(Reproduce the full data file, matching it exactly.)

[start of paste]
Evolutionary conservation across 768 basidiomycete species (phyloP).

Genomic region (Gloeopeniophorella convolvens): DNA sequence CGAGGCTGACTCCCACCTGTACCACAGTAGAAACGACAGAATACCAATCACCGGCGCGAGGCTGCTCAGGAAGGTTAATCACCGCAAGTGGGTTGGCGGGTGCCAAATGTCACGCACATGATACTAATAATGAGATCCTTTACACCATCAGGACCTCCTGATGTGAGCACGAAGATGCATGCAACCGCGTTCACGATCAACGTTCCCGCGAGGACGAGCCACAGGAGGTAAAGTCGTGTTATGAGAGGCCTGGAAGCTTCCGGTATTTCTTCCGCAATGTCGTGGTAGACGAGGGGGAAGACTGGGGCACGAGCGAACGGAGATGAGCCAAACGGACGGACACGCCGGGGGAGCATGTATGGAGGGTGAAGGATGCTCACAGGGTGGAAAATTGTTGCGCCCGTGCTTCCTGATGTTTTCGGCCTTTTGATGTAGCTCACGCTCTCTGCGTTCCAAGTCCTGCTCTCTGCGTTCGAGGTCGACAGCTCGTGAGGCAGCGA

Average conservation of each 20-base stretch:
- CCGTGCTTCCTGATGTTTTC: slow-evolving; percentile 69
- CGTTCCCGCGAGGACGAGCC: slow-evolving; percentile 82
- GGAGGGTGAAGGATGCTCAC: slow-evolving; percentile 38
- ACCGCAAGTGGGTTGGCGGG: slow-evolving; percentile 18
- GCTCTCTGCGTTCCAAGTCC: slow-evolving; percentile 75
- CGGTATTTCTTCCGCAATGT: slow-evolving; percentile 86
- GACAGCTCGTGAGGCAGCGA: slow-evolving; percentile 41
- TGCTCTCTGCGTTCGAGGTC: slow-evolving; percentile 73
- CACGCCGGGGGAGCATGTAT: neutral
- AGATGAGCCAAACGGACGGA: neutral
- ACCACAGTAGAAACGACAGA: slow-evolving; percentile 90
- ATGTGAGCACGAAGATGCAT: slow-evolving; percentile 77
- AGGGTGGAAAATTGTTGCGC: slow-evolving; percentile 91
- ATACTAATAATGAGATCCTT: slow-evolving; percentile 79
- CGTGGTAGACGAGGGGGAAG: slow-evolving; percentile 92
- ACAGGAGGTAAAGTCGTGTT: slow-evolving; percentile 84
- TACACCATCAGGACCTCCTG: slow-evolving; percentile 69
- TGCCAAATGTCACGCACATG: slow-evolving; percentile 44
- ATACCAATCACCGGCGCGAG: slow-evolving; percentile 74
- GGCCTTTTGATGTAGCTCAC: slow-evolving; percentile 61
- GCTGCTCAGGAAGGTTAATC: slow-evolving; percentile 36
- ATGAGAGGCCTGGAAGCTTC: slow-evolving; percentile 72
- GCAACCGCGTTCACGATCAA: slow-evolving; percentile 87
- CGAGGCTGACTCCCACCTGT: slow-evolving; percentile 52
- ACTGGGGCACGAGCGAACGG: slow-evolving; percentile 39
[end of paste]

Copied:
Evolutionary conservation across 768 basidiomycete species (phyloP).

Genomic region (Gloeopeniophorella convolvens): DNA sequence CGAGGCTGACTCCCACCTGTACCACAGTAGAAACGACAGAATACCAATCACCGGCGCGAGGCTGCTCAGGAAGGTTAATCACCGCAAGTGGGTTGGCGGGTGCCAAATGTCACGCACATGATACTAATAATGAGATCCTTTACACCATCAGGACCTCCTGATGTGAGCACGAAGATGCATGCAACCGCGTTCACGATCAACGTTCCCGCGAGGACGAGCCACAGGAGGTAAAGTCGTGTTATGAGAGGCCTGGAAGCTTCCGGTATTTCTTCCGCAATGTCGTGGTAGACGAGGGGGAAGACTGGGGCACGAGCGAACGGAGATGAGCCAAACGGACGGACACGCCGGGGGAGCATGTATGGAGGGTGAAGGATGCTCACAGGGTGGAAAATTGTTGCGCCCGTGCTTCCTGATGTTTTCGGCCTTTTGATGTAGCTCACGCTCTCTGCGTTCCAAGTCCTGCTCTCTGCGTTCGAGGTCGACAGCTCGTGAGGCAGCGA

Average conservation of each 20-base stretch:
- CCGTGCTTCCTGATGTTTTC: slow-evolving; percentile 69
- CGTTCCCGCGAGGACGAGCC: slow-evolving; percentile 82
- GGAGGGTGAAGGATGCTCAC: slow-evolving; percentile 38
- ACCGCAAGTGGGTTGGCGGG: slow-evolving; percentile 18
- GCTCTCTGCGTTCCAAGTCC: slow-evolving; percentile 75
- CGGTATTTCTTCCGCAATGT: slow-evolving; percentile 86
- GACAGCTCGTGAGGCAGCGA: slow-evolving; percentile 41
- TGCTCTCTGCGTTCGAGGTC: slow-evolving; percentile 73
- CACGCCGGGGGAGCATGTAT: neutral
- AGATGAGCCAAACGGACGGA: neutral
- ACCACAGTAGAAACGACAGA: slow-evolving; percentile 90
- ATGTGAGCACGAAGATGCAT: slow-evolving; percentile 77
- AGGGTGGAAAATTGTTGCGC: slow-evolving; percentile 91
- ATACTAATAATGAGATCCTT: slow-evolving; percentile 79
- CGTGGTAGACGAGGGGGAAG: slow-evolving; percentile 92
- ACAGGAGGTAAAGTCGTGTT: slow-evolving; percentile 84
- TACACCATCAGGACCTCCTG: slow-evolving; percentile 69
- TGCCAAATGTCACGCACATG: slow-evolving; percentile 44
- ATACCAATCACCGGCGCGAG: slow-evolving; percentile 74
- GGCCTTTTGATGTAGCTCAC: slow-evolving; percentile 61
- GCTGCTCAGGAAGGTTAATC: slow-evolving; percentile 36
- ATGAGAGGCCTGGAAGCTTC: slow-evolving; percentile 72
- GCAACCGCGTTCACGATCAA: slow-evolving; percentile 87
- CGAGGCTGACTCCCACCTGT: slow-evolving; percentile 52
- ACTGGGGCACGAGCGAACGG: slow-evolving; percentile 39